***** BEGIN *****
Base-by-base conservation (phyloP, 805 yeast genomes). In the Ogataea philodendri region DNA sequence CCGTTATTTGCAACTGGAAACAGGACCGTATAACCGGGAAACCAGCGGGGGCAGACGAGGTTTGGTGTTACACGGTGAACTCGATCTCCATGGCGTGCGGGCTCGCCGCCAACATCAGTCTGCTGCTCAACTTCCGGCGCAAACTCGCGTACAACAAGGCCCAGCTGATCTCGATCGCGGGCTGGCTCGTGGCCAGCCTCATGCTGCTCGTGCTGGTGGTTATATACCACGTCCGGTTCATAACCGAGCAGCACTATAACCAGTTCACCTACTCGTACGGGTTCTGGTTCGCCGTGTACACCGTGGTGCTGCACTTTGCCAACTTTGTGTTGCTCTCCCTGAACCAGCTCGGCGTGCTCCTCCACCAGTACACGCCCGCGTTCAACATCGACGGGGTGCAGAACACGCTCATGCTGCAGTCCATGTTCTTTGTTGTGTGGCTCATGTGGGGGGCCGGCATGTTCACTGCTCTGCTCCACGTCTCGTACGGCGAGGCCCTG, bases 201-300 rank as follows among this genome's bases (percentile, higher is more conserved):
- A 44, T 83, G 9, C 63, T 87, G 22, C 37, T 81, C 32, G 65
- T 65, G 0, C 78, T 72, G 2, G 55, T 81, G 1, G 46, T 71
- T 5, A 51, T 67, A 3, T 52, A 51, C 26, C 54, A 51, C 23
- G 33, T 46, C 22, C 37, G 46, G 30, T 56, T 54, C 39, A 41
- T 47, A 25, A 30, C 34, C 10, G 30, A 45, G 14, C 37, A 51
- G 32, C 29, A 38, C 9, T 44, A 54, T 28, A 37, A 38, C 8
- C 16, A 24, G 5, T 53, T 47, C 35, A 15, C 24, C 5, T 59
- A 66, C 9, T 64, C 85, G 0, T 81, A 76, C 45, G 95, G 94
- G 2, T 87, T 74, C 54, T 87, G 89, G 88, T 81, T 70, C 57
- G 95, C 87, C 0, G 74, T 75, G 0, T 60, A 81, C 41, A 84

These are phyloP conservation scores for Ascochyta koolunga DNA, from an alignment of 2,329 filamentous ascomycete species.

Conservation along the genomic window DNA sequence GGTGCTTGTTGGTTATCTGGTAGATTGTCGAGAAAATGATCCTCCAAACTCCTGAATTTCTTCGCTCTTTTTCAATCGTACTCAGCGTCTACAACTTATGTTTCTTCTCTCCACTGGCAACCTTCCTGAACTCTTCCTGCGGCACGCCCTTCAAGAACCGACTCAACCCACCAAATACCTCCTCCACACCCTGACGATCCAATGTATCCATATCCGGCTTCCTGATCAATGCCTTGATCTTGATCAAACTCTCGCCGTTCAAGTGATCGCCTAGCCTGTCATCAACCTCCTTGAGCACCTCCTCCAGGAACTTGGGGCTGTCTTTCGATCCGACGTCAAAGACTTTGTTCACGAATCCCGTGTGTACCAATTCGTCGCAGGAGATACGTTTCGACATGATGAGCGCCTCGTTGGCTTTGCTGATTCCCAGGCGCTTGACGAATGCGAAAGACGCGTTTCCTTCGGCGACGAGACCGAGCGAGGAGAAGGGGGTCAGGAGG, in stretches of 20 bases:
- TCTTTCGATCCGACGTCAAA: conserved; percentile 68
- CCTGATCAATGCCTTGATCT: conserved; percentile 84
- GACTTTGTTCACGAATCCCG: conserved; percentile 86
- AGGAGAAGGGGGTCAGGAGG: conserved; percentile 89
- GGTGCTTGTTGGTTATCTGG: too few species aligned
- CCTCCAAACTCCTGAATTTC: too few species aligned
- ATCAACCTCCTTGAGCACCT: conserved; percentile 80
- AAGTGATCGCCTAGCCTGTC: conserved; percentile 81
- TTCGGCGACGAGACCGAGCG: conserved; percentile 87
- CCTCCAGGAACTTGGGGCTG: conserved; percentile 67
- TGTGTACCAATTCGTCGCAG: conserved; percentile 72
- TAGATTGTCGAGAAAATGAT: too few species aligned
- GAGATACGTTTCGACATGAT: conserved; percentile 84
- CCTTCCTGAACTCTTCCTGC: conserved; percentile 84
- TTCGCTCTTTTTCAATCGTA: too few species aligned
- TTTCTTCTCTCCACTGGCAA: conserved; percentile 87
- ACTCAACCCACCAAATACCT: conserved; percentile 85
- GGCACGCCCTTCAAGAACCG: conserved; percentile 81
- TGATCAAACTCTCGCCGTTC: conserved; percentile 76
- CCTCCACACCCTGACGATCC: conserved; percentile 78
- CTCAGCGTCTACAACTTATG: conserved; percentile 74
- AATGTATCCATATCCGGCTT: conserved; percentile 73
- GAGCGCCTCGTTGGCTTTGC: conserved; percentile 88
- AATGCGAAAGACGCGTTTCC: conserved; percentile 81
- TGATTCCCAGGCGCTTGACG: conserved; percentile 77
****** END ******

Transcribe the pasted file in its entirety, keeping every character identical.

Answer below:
Base-by-base conservation (phyloP, 805 yeast genomes). In the Ogataea philodendri region DNA sequence CCGTTATTTGCAACTGGAAACAGGACCGTATAACCGGGAAACCAGCGGGGGCAGACGAGGTTTGGTGTTACACGGTGAACTCGATCTCCATGGCGTGCGGGCTCGCCGCCAACATCAGTCTGCTGCTCAACTTCCGGCGCAAACTCGCGTACAACAAGGCCCAGCTGATCTCGATCGCGGGCTGGCTCGTGGCCAGCCTCATGCTGCTCGTGCTGGTGGTTATATACCACGTCCGGTTCATAACCGAGCAGCACTATAACCAGTTCACCTACTCGTACGGGTTCTGGTTCGCCGTGTACACCGTGGTGCTGCACTTTGCCAACTTTGTGTTGCTCTCCCTGAACCAGCTCGGCGTGCTCCTCCACCAGTACACGCCCGCGTTCAACATCGACGGGGTGCAGAACACGCTCATGCTGCAGTCCATGTTCTTTGTTGTGTGGCTCATGTGGGGGGCCGGCATGTTCACTGCTCTGCTCCACGTCTCGTACGGCGAGGCCCTG, bases 201-300 rank as follows among this genome's bases (percentile, higher is more conserved):
- A 44, T 83, G 9, C 63, T 87, G 22, C 37, T 81, C 32, G 65
- T 65, G 0, C 78, T 72, G 2, G 55, T 81, G 1, G 46, T 71
- T 5, A 51, T 67, A 3, T 52, A 51, C 26, C 54, A 51, C 23
- G 33, T 46, C 22, C 37, G 46, G 30, T 56, T 54, C 39, A 41
- T 47, A 25, A 30, C 34, C 10, G 30, A 45, G 14, C 37, A 51
- G 32, C 29, A 38, C 9, T 44, A 54, T 28, A 37, A 38, C 8
- C 16, A 24, G 5, T 53, T 47, C 35, A 15, C 24, C 5, T 59
- A 66, C 9, T 64, C 85, G 0, T 81, A 76, C 45, G 95, G 94
- G 2, T 87, T 74, C 54, T 87, G 89, G 88, T 81, T 70, C 57
- G 95, C 87, C 0, G 74, T 75, G 0, T 60, A 81, C 41, A 84

These are phyloP conservation scores for Ascochyta koolunga DNA, from an alignment of 2,329 filamentous ascomycete species.

Conservation along the genomic window DNA sequence GGTGCTTGTTGGTTATCTGGTAGATTGTCGAGAAAATGATCCTCCAAACTCCTGAATTTCTTCGCTCTTTTTCAATCGTACTCAGCGTCTACAACTTATGTTTCTTCTCTCCACTGGCAACCTTCCTGAACTCTTCCTGCGGCACGCCCTTCAAGAACCGACTCAACCCACCAAATACCTCCTCCACACCCTGACGATCCAATGTATCCATATCCGGCTTCCTGATCAATGCCTTGATCTTGATCAAACTCTCGCCGTTCAAGTGATCGCCTAGCCTGTCATCAACCTCCTTGAGCACCTCCTCCAGGAACTTGGGGCTGTCTTTCGATCCGACGTCAAAGACTTTGTTCACGAATCCCGTGTGTACCAATTCGTCGCAGGAGATACGTTTCGACATGATGAGCGCCTCGTTGGCTTTGCTGATTCCCAGGCGCTTGACGAATGCGAAAGACGCGTTTCCTTCGGCGACGAGACCGAGCGAGGAGAAGGGGGTCAGGAGG, in stretches of 20 bases:
- TCTTTCGATCCGACGTCAAA: conserved; percentile 68
- CCTGATCAATGCCTTGATCT: conserved; percentile 84
- GACTTTGTTCACGAATCCCG: conserved; percentile 86
- AGGAGAAGGGGGTCAGGAGG: conserved; percentile 89
- GGTGCTTGTTGGTTATCTGG: too few species aligned
- CCTCCAAACTCCTGAATTTC: too few species aligned
- ATCAACCTCCTTGAGCACCT: conserved; percentile 80
- AAGTGATCGCCTAGCCTGTC: conserved; percentile 81
- TTCGGCGACGAGACCGAGCG: conserved; percentile 87
- CCTCCAGGAACTTGGGGCTG: conserved; percentile 67
- TGTGTACCAATTCGTCGCAG: conserved; percentile 72
- TAGATTGTCGAGAAAATGAT: too few species aligned
- GAGATACGTTTCGACATGAT: conserved; percentile 84
- CCTTCCTGAACTCTTCCTGC: conserved; percentile 84
- TTCGCTCTTTTTCAATCGTA: too few species aligned
- TTTCTTCTCTCCACTGGCAA: conserved; percentile 87
- ACTCAACCCACCAAATACCT: conserved; percentile 85
- GGCACGCCCTTCAAGAACCG: conserved; percentile 81
- TGATCAAACTCTCGCCGTTC: conserved; percentile 76
- CCTCCACACCCTGACGATCC: conserved; percentile 78
- CTCAGCGTCTACAACTTATG: conserved; percentile 74
- AATGTATCCATATCCGGCTT: conserved; percentile 73
- GAGCGCCTCGTTGGCTTTGC: conserved; percentile 88
- AATGCGAAAGACGCGTTTCC: conserved; percentile 81
- TGATTCCCAGGCGCTTGACG: conserved; percentile 77